Hawkeyes basketball getting little production from wing players

Mark Emmert
Hawk Central

IOWA CITY, Ia. — Life without Peter Jok has been bumpier than expected for the Iowa basketball team.

The Big Ten Conference’s leading scorer a season ago, Jok made 84 3-pointers while connecting at a 38 percent rate.

It turns out there was no one waiting in the wings to replace that production, to help point guard Jordan Bohannon space the floor and let forward Tyler Cook roam inside.

Iowa shooting guard Isaiah Moss, here launching a 3-pointer in last Tuesday's win over Wisconsin, is averaging 11 points per game, but has had six contests in which he scored four or fewer. He has made just three of his last 15 3-point attempts and is being encouraged to shoot more often as the Hawkeyes look for someone to help Jordan Bohannon stretch the floor.

Iowa (11-12, 2-8 Big Ten) has used six players at the wing positions this winter — starters Nicholas Baer and Isaiah Moss, plus Jack Nunge, Maishe Dailey, Brady Ellingson and Ahmad Wagner. They are a combined 104-for-283 from the 3-point arc, a 36.7 percent rate. It’s taken all six to essentially replace what Jok gave Iowa’s offense during a 19-15 season.

“We’re being guarded differently as a team. People are honing in on Jordan and Tyler. It opens up opportunities for other people,” Baer said.

“It gives us a different dimension when we’re able to shoot the ball better, being able to space the floor and give Tyler a little more space to work inside and Jordan some space so guys aren’t pressuring him as much.”

It’s a dimension that has rarely shown up for the Hawkeyes. They’ll get their next chance at a remedy at 8 p.m. Tuesday when Minnesota (14-9, 3-7) visits Carver-Hawkeye Arena for a game televised by BTN. The Gophers have dropped six of their past seven games.

Iowa could desperately use two of its five wing players (Ellingson is likely out again with a concussion) to keep the Gophers honest. It’s been the biggest weakness of an offense that needs to score 85 points or more to compensate for the league’s worst defense.

Baer has not had the same impact he did last winter, when he averaged 7.5 points and made 40 percent of his 3-pointers. He was voted the Big Ten’s Sixth Man of the Year.

He’s a starter now, but has seen his scoring drop to 6.1 points per game while connecting on a mere 31.6 percent of his 3-pointers. Last year, he was a double-digit scorer 10 times, including one terrific stretch late in the season when he did it in four consecutive games. This year, he’s scored in double figures only four times, and never more than 11 points.

“I’m not shooting as great as I’d like to, obviously,” Baer said. “I’m just going to keep shooting. I’m confident in my shot.”

Moss is averaging 11 points per game to rank third on the team. But it’s anybody’s guess which version of Moss is going to show up on any given night.

The sophomore has scored 15 or more points seven times. He’s scored four or fewer in six games.

“I don't want to bury him,” Iowa coach Fran McCaffery said when asked how to get more consistency out of Moss. “I want him to continue to be aggressive. I think that's going to be the only way we'll get him out of what he's in right now is to make sure that he knows we haven't given up on him and we have confidence in him, and we want him to keep going.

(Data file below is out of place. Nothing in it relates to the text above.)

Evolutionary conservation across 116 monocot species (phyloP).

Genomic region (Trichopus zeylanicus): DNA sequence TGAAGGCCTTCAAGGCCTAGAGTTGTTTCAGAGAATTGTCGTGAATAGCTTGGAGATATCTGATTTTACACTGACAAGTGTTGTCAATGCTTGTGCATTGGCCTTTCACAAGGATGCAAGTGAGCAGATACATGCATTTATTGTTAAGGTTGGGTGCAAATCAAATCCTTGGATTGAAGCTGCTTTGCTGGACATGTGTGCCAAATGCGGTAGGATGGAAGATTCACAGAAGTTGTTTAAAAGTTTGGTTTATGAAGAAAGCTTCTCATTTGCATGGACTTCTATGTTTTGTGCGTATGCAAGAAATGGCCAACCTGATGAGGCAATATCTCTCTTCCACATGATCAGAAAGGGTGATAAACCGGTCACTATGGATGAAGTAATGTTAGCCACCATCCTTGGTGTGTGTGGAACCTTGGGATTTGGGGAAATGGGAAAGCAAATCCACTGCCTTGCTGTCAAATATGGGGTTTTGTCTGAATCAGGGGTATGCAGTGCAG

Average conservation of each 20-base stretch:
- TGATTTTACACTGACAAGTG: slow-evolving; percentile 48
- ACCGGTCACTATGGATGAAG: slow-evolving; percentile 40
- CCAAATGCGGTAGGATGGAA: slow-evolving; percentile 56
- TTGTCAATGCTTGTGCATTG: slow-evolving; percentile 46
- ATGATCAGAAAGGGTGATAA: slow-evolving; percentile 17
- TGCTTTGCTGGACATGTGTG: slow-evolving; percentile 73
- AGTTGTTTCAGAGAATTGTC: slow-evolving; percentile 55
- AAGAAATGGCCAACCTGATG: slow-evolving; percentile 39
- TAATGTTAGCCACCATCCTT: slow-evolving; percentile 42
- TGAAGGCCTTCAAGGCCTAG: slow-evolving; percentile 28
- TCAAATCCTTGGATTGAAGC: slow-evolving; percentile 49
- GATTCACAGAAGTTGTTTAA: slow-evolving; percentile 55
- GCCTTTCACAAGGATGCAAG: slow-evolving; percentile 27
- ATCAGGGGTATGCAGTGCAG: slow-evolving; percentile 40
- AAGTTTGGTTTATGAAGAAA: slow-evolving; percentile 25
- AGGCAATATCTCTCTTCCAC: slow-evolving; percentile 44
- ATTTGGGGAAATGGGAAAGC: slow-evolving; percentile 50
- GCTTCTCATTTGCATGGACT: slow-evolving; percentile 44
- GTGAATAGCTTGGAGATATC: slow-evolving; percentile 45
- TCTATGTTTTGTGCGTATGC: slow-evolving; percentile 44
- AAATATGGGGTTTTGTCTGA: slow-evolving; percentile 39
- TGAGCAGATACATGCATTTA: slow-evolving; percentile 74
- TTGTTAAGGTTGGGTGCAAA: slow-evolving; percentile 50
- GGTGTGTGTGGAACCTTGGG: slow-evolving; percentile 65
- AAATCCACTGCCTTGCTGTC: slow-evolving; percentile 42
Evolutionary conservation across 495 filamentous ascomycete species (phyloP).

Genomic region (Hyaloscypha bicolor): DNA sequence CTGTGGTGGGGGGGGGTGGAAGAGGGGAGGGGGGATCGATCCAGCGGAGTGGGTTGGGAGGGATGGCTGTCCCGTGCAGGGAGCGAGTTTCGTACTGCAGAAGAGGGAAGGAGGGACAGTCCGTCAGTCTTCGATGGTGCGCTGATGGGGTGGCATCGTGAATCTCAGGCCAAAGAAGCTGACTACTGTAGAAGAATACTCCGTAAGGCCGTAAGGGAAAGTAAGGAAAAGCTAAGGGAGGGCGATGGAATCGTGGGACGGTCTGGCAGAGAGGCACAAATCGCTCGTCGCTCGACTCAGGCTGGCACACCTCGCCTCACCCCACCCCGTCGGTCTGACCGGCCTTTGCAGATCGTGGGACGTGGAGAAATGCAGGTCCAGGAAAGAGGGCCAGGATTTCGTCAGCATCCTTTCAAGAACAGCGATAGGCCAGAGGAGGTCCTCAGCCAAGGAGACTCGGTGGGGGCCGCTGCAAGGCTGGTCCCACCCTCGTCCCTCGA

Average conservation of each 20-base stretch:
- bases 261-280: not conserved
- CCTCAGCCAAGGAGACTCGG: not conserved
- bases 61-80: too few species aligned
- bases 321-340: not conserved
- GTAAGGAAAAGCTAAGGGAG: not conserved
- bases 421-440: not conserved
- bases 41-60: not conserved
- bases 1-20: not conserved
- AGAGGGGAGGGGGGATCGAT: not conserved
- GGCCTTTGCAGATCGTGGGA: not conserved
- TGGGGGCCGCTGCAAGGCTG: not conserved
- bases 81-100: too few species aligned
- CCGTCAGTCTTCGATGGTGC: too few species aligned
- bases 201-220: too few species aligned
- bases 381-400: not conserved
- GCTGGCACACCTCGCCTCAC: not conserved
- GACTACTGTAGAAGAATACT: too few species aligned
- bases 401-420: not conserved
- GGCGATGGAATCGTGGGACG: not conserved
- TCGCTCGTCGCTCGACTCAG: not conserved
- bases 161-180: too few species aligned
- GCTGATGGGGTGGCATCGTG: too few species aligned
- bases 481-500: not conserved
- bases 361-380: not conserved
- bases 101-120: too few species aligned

"We're not trying to pull him back. No, we're trying to get him to go the other way.”

Moss is shooting 36.8 percent from 3-point range but has made just three of his past 15.

Nunge made a late 3-pointer in Saturday’s 98-84 loss at Nebraska. But it was just the second one he sank all month. McCaffery said he wants to get the 6-foot-11 freshman into a groove, which is why he played 22 minutes in Lincoln.

Dailey is Iowa’s most accurate 3-point shooter behind Bohannon, at 41.7 percent. But he hasn’t attempted more than two in a game since a Dec. 22 victory over Colorado.

Ellingson shot 47 percent from the arc last year while averaging 4.4 points per game. The junior has taken a step back this year, however, connecting on only 39.5 percent of his 3s and seeing his scoring dip to 3.7 points per game. He will miss a third consecutive game with a concussion suffered in practice last Monday.

Wagner is Iowa’s only other junior, and, like Baer and Ellingson, he hasn’t been as effective as a season ago. Wagner is averaging 1.9 points on 45.7 percent shooting. Last season, those numbers were 4.8 and 51.2.

“We’re not going to give up. We’re not saying the season’s over and that we can’t get better,” Wagner said. “We still believe in ourselves. We believe in our coaching staff. We believe that we can be OK.”

McCaffery’s message to his wing players: Shoot more. He especially wants Dailey and Moss to launch 3-pointers when they get chances.

Bohannon, a 43.3 percent 3-point shooter who is responsible for more than one-third of his team’s makes from the arc, would welcome the help. He hasn’t had nearly as much space this year without Jok playing alongside him.

“That’s something we’ve been talking to Isaiah (about) a little more is to be able to shoot some perimeter shots and get the floor a little more spaced, because we know that he’s capable of doing it. He just needs to be a little more aggressive from the 3-point line,” Bohannon said.

No one ever had to tell Jok that.